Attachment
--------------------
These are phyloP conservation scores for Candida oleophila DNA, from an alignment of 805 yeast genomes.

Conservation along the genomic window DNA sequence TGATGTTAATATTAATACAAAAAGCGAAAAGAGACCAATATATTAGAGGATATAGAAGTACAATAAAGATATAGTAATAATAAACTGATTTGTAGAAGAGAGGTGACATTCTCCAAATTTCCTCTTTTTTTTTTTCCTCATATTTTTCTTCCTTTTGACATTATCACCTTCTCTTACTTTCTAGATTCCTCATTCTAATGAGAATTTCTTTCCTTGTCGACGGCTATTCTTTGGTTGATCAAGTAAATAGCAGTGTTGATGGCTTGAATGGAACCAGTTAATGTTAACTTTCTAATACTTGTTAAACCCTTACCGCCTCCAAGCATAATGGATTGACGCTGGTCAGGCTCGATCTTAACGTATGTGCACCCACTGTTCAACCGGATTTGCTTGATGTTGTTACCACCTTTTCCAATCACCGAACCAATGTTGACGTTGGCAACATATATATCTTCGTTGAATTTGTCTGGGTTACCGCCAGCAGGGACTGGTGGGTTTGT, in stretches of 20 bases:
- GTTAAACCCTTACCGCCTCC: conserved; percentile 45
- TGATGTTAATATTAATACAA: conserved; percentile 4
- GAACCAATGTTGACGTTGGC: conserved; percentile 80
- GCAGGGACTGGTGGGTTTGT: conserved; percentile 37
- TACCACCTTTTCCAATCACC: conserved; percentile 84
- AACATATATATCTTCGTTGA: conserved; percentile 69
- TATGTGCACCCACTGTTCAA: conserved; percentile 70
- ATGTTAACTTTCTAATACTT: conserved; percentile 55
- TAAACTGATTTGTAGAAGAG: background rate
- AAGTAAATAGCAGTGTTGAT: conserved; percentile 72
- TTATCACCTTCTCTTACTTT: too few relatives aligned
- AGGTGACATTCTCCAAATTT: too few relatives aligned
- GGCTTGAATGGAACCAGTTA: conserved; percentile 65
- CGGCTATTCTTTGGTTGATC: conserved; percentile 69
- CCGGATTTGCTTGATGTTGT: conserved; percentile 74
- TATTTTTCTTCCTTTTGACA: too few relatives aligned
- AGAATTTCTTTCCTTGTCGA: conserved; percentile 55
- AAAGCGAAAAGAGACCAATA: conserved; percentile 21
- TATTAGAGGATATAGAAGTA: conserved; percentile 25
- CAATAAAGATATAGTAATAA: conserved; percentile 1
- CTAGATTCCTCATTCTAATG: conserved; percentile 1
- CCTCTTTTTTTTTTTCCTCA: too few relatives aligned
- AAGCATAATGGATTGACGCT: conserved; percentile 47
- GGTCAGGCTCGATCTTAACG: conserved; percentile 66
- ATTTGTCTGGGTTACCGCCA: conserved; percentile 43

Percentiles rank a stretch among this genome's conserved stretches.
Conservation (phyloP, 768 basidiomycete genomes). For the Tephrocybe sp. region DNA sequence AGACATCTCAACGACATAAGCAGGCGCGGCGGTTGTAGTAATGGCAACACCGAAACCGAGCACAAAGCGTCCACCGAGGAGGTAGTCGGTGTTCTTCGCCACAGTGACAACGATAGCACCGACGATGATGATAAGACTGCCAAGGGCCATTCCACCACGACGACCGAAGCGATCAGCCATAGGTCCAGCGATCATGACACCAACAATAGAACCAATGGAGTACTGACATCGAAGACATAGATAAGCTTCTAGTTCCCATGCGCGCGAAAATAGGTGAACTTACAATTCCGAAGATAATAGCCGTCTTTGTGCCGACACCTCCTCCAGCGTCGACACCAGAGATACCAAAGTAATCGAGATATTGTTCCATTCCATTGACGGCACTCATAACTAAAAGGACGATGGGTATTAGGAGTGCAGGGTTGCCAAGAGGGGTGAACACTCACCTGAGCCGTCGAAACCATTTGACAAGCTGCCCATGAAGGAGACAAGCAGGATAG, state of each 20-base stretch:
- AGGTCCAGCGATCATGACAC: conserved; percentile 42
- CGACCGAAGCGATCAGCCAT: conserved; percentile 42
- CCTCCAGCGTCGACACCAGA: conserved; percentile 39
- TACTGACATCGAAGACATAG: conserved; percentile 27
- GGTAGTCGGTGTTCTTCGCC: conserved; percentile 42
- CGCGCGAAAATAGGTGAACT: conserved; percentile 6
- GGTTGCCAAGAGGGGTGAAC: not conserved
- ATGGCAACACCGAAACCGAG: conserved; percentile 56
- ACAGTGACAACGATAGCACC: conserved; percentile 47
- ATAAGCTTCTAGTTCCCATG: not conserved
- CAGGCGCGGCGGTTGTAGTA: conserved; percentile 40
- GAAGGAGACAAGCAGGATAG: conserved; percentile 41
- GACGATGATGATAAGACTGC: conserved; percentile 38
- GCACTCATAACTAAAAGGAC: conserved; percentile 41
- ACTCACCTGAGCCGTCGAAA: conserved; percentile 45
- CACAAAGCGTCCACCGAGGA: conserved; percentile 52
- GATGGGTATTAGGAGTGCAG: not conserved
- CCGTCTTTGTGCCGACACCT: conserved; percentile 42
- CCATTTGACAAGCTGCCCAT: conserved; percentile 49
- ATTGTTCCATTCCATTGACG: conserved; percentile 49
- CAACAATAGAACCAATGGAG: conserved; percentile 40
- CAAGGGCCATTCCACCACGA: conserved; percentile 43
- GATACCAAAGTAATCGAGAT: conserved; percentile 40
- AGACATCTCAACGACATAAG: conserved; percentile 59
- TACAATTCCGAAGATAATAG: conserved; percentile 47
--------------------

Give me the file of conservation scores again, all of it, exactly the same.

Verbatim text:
These are phyloP conservation scores for Candida oleophila DNA, from an alignment of 805 yeast genomes.

Conservation along the genomic window DNA sequence TGATGTTAATATTAATACAAAAAGCGAAAAGAGACCAATATATTAGAGGATATAGAAGTACAATAAAGATATAGTAATAATAAACTGATTTGTAGAAGAGAGGTGACATTCTCCAAATTTCCTCTTTTTTTTTTTCCTCATATTTTTCTTCCTTTTGACATTATCACCTTCTCTTACTTTCTAGATTCCTCATTCTAATGAGAATTTCTTTCCTTGTCGACGGCTATTCTTTGGTTGATCAAGTAAATAGCAGTGTTGATGGCTTGAATGGAACCAGTTAATGTTAACTTTCTAATACTTGTTAAACCCTTACCGCCTCCAAGCATAATGGATTGACGCTGGTCAGGCTCGATCTTAACGTATGTGCACCCACTGTTCAACCGGATTTGCTTGATGTTGTTACCACCTTTTCCAATCACCGAACCAATGTTGACGTTGGCAACATATATATCTTCGTTGAATTTGTCTGGGTTACCGCCAGCAGGGACTGGTGGGTTTGT, in stretches of 20 bases:
- GTTAAACCCTTACCGCCTCC: conserved; percentile 45
- TGATGTTAATATTAATACAA: conserved; percentile 4
- GAACCAATGTTGACGTTGGC: conserved; percentile 80
- GCAGGGACTGGTGGGTTTGT: conserved; percentile 37
- TACCACCTTTTCCAATCACC: conserved; percentile 84
- AACATATATATCTTCGTTGA: conserved; percentile 69
- TATGTGCACCCACTGTTCAA: conserved; percentile 70
- ATGTTAACTTTCTAATACTT: conserved; percentile 55
- TAAACTGATTTGTAGAAGAG: background rate
- AAGTAAATAGCAGTGTTGAT: conserved; percentile 72
- TTATCACCTTCTCTTACTTT: too few relatives aligned
- AGGTGACATTCTCCAAATTT: too few relatives aligned
- GGCTTGAATGGAACCAGTTA: conserved; percentile 65
- CGGCTATTCTTTGGTTGATC: conserved; percentile 69
- CCGGATTTGCTTGATGTTGT: conserved; percentile 74
- TATTTTTCTTCCTTTTGACA: too few relatives aligned
- AGAATTTCTTTCCTTGTCGA: conserved; percentile 55
- AAAGCGAAAAGAGACCAATA: conserved; percentile 21
- TATTAGAGGATATAGAAGTA: conserved; percentile 25
- CAATAAAGATATAGTAATAA: conserved; percentile 1
- CTAGATTCCTCATTCTAATG: conserved; percentile 1
- CCTCTTTTTTTTTTTCCTCA: too few relatives aligned
- AAGCATAATGGATTGACGCT: conserved; percentile 47
- GGTCAGGCTCGATCTTAACG: conserved; percentile 66
- ATTTGTCTGGGTTACCGCCA: conserved; percentile 43

Percentiles rank a stretch among this genome's conserved stretches.
Conservation (phyloP, 768 basidiomycete genomes). For the Tephrocybe sp. region DNA sequence AGACATCTCAACGACATAAGCAGGCGCGGCGGTTGTAGTAATGGCAACACCGAAACCGAGCACAAAGCGTCCACCGAGGAGGTAGTCGGTGTTCTTCGCCACAGTGACAACGATAGCACCGACGATGATGATAAGACTGCCAAGGGCCATTCCACCACGACGACCGAAGCGATCAGCCATAGGTCCAGCGATCATGACACCAACAATAGAACCAATGGAGTACTGACATCGAAGACATAGATAAGCTTCTAGTTCCCATGCGCGCGAAAATAGGTGAACTTACAATTCCGAAGATAATAGCCGTCTTTGTGCCGACACCTCCTCCAGCGTCGACACCAGAGATACCAAAGTAATCGAGATATTGTTCCATTCCATTGACGGCACTCATAACTAAAAGGACGATGGGTATTAGGAGTGCAGGGTTGCCAAGAGGGGTGAACACTCACCTGAGCCGTCGAAACCATTTGACAAGCTGCCCATGAAGGAGACAAGCAGGATAG, state of each 20-base stretch:
- AGGTCCAGCGATCATGACAC: conserved; percentile 42
- CGACCGAAGCGATCAGCCAT: conserved; percentile 42
- CCTCCAGCGTCGACACCAGA: conserved; percentile 39
- TACTGACATCGAAGACATAG: conserved; percentile 27
- GGTAGTCGGTGTTCTTCGCC: conserved; percentile 42
- CGCGCGAAAATAGGTGAACT: conserved; percentile 6
- GGTTGCCAAGAGGGGTGAAC: not conserved
- ATGGCAACACCGAAACCGAG: conserved; percentile 56
- ACAGTGACAACGATAGCACC: conserved; percentile 47
- ATAAGCTTCTAGTTCCCATG: not conserved
- CAGGCGCGGCGGTTGTAGTA: conserved; percentile 40
- GAAGGAGACAAGCAGGATAG: conserved; percentile 41
- GACGATGATGATAAGACTGC: conserved; percentile 38
- GCACTCATAACTAAAAGGAC: conserved; percentile 41
- ACTCACCTGAGCCGTCGAAA: conserved; percentile 45
- CACAAAGCGTCCACCGAGGA: conserved; percentile 52
- GATGGGTATTAGGAGTGCAG: not conserved
- CCGTCTTTGTGCCGACACCT: conserved; percentile 42
- CCATTTGACAAGCTGCCCAT: conserved; percentile 49
- ATTGTTCCATTCCATTGACG: conserved; percentile 49
- CAACAATAGAACCAATGGAG: conserved; percentile 40
- CAAGGGCCATTCCACCACGA: conserved; percentile 43
- GATACCAAAGTAATCGAGAT: conserved; percentile 40
- AGACATCTCAACGACATAAG: conserved; percentile 59
- TACAATTCCGAAGATAATAG: conserved; percentile 47